For example, in her Muni questionnaire she said she thought there should be foreign language taught starting in kindergarten and daily PE/music/art. Yes, and we could give each student a puppy, too. It is very easy to say what we would all hope for our students. Those things would be wonderful. But the reality is that (1) there isn't time in the school day - as structured - to do all those things unless it was in an integrated lesson which would necessitate special training for all teachers and (2) there isn't the money. So how to make those things come true? The devil is in the details.
I am impressed that she has done some homework. That tells me she is not a dilettante running for office. I'm not sure, though, that she knows this district well. I might tell her to be careful about talking up public/private partnerships too much as many parents feel suspicious or unsure what the might mean. I think she also may come across as a well-meaning wealthy person with all the answers. (We had that in former Board Director Don Nielson who is a smart man who cares deeply about public education. However, he always came across as a bit removed from most of the parents who have students in this district.) I do think that Kay would work hard for this district and might be an effective Board member except that her vision may be longer than her reach. As well she would have to gauge if what she thinks is important to get done is what parents/students/staff think is important to get done.
Any one else want to comment on your impressions or if you know one or more of the candidates?
Thursday, July 30, 2009
From the article:
"Researchers spent two to three days at six Washington high schools, where they observed classes and interviewed parents, students, teachers and principals. Although their sample was small, they said they chose schools they think are representative of the state's high schools as a whole.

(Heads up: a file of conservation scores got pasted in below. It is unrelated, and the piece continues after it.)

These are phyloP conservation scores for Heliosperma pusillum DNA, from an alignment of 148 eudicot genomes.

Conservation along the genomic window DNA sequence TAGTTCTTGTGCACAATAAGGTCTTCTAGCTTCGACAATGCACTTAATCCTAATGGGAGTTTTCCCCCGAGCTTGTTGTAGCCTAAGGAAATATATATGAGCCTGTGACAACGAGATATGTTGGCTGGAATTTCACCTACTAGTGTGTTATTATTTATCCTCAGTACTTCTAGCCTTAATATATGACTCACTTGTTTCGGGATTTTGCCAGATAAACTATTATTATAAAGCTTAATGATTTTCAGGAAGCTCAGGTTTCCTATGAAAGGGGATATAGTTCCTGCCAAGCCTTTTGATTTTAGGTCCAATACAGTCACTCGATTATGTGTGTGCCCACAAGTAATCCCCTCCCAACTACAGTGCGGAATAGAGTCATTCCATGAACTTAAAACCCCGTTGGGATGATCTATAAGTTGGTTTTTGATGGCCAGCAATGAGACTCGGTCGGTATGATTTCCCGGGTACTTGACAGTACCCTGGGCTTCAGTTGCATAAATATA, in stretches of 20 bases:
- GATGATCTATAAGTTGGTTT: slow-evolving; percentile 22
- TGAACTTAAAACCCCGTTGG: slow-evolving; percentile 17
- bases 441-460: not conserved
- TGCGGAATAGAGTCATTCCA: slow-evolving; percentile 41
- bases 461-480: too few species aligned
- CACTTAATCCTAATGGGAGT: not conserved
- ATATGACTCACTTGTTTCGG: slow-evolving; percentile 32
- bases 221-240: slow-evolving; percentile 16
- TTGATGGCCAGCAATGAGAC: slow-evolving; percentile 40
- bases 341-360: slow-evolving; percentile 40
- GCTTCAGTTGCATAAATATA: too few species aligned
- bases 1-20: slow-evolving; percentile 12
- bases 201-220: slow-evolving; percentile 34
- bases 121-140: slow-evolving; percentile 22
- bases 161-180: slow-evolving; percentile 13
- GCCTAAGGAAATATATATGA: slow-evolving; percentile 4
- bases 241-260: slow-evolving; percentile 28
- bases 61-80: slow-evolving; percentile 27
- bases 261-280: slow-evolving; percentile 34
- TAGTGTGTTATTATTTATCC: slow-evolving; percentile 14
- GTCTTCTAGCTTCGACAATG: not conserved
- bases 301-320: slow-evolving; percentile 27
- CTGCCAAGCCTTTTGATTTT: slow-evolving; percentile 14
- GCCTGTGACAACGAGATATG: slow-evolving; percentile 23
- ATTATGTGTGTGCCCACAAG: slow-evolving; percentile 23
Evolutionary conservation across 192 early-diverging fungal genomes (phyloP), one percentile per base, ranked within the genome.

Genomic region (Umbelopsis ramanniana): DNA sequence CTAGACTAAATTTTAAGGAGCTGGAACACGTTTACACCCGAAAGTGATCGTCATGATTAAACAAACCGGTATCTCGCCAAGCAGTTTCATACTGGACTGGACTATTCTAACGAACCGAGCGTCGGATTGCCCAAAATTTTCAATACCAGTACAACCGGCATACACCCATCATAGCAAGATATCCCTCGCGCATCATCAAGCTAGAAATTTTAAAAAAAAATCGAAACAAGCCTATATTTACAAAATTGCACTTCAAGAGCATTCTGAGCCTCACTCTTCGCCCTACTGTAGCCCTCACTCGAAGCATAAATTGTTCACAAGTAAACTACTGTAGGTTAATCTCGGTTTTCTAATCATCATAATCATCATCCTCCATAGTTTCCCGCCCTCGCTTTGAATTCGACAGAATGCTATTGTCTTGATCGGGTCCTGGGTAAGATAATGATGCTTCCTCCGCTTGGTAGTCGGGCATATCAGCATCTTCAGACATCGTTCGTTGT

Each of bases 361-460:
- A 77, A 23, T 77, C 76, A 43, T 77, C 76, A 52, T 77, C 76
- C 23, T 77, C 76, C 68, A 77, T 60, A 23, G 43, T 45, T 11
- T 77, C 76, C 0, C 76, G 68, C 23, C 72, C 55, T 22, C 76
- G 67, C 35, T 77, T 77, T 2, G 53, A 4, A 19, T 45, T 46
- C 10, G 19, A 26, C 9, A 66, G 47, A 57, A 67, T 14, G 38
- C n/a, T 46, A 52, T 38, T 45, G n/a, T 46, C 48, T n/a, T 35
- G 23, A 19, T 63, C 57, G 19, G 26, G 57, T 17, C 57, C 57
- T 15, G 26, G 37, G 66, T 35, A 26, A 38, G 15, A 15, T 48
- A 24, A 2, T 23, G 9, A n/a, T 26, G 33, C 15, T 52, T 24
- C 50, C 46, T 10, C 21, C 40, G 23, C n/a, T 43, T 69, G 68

Teachers echoed many of the same old criticisms of the WASL — it's too long, the results are confusing and don't come back in time — but they also credited the WASL with improving students' writing and reasoning skills.
They pointed favorably to its "extended response" questions, which are to be eliminated from new exams favored by Randy Dorn, the new state superintendent of public instruction who campaigned to replace the WASL."
"Of the three states the center has studied, Washington was the only one where teachers mentioned that a high-stakes test such as the WASL has improved student learning, said Deepa Srikantaiah, the study's main author. And the study says about 80 percent of teachers said they'd rather see the WASL improved than replaced.
The state's largest teachers union disputes that finding. In the Washington Education Association's survey, 75 percent of teachers said they wanted the WASL replaced, said spokesman Rich Wood."
First, except for actual opponents of assessments, no one said the WASL was all bad. But this study seems short on time and the number of schools to be called a study. And, I would agree with the WEA's survey over this one. 80% said it improved student learning? I find that hard to believe but I'd have to see how the question was phrased.
One odd thing about the study that I hadn't seen before is that they gave each school and district a fake name. There's Honeycrisp High in the Microsoft School district, Jonagold high in the Nordstrom district. Maybe the teachers wouldn't talk unless the union didn't know which teachers participated.
The study reads as something as a backlash against Superintendent Dorn's efforts to reform the WASL.
Wednesday, July 29, 2009